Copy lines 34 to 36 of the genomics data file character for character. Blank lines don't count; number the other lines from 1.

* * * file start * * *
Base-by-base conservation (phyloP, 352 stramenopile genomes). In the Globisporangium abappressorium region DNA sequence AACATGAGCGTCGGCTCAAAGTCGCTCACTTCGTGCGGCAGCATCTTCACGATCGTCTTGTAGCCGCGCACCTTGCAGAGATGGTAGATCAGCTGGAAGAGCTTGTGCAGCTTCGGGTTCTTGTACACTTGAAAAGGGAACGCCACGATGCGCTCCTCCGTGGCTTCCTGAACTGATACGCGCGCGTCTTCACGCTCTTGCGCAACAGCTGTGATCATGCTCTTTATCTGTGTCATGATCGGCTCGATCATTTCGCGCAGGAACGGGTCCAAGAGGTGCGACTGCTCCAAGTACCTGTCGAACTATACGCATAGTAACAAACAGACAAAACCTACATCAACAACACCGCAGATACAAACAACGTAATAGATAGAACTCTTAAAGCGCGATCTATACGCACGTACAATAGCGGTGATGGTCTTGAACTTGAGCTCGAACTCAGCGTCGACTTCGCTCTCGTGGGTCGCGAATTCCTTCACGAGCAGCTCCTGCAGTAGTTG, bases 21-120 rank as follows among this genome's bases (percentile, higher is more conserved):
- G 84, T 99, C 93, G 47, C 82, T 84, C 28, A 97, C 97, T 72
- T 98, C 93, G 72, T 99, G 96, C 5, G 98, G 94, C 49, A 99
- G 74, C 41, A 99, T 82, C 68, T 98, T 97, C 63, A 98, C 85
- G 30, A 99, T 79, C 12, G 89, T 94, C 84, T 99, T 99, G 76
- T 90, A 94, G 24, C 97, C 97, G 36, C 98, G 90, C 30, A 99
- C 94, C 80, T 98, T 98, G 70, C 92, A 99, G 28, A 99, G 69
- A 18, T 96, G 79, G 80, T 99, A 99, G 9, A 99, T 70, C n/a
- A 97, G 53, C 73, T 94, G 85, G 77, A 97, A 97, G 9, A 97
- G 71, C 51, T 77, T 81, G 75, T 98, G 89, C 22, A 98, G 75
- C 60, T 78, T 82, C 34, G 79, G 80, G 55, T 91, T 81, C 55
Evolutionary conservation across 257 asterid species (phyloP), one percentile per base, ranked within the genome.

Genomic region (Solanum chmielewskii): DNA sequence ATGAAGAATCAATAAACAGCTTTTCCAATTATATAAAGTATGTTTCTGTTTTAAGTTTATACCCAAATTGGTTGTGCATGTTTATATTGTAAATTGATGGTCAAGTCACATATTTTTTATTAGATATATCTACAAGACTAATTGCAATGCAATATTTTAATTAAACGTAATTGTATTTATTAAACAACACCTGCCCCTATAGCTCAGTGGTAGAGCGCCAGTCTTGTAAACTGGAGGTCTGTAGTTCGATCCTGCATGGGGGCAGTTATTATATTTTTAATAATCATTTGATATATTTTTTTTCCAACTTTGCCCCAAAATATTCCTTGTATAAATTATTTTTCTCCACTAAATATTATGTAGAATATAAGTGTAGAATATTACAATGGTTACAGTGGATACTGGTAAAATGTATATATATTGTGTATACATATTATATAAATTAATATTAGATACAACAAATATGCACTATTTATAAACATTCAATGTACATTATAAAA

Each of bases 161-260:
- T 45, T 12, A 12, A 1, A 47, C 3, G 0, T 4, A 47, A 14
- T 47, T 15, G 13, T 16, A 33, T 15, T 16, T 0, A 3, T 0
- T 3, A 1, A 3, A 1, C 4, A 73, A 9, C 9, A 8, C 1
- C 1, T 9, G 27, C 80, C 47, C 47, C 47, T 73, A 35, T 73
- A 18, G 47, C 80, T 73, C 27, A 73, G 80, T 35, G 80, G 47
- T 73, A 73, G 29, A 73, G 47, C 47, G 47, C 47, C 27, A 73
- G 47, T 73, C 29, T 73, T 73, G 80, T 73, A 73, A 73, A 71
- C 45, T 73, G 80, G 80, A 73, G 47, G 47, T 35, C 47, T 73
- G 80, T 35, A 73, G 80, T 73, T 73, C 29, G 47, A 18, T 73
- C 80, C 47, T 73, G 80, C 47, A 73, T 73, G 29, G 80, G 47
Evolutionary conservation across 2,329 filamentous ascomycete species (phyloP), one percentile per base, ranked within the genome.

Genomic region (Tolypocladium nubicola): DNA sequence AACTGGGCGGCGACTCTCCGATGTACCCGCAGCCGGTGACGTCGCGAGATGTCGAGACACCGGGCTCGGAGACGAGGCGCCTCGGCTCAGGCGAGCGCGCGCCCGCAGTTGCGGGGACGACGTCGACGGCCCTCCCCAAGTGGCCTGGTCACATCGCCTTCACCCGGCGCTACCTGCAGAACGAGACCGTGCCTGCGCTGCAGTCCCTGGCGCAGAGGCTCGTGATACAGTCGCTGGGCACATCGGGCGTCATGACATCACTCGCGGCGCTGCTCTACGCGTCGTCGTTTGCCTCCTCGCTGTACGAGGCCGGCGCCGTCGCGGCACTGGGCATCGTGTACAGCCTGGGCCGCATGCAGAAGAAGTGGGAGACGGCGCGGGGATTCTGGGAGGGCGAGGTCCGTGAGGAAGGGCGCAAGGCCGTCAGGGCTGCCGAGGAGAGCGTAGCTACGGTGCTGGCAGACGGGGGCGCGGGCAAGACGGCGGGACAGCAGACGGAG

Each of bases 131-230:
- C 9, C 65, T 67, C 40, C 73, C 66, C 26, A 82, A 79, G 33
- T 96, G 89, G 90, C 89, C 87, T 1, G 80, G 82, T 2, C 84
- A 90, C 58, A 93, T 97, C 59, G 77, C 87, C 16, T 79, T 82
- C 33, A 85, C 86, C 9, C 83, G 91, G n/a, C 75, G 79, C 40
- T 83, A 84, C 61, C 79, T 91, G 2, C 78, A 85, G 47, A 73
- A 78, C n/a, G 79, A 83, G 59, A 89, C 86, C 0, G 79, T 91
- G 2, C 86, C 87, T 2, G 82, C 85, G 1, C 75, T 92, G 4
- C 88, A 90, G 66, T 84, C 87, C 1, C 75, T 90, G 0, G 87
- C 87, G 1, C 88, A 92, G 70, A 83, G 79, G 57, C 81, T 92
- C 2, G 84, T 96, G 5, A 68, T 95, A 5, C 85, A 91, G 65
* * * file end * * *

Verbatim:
- G 2, C 86, C 87, T 2, G 82, C 85, G 1, C 75, T 92, G 4
- C 88, A 90, G 66, T 84, C 87, C 1, C 75, T 90, G 0, G 87
- C 87, G 1, C 88, A 92, G 70, A 83, G 79, G 57, C 81, T 92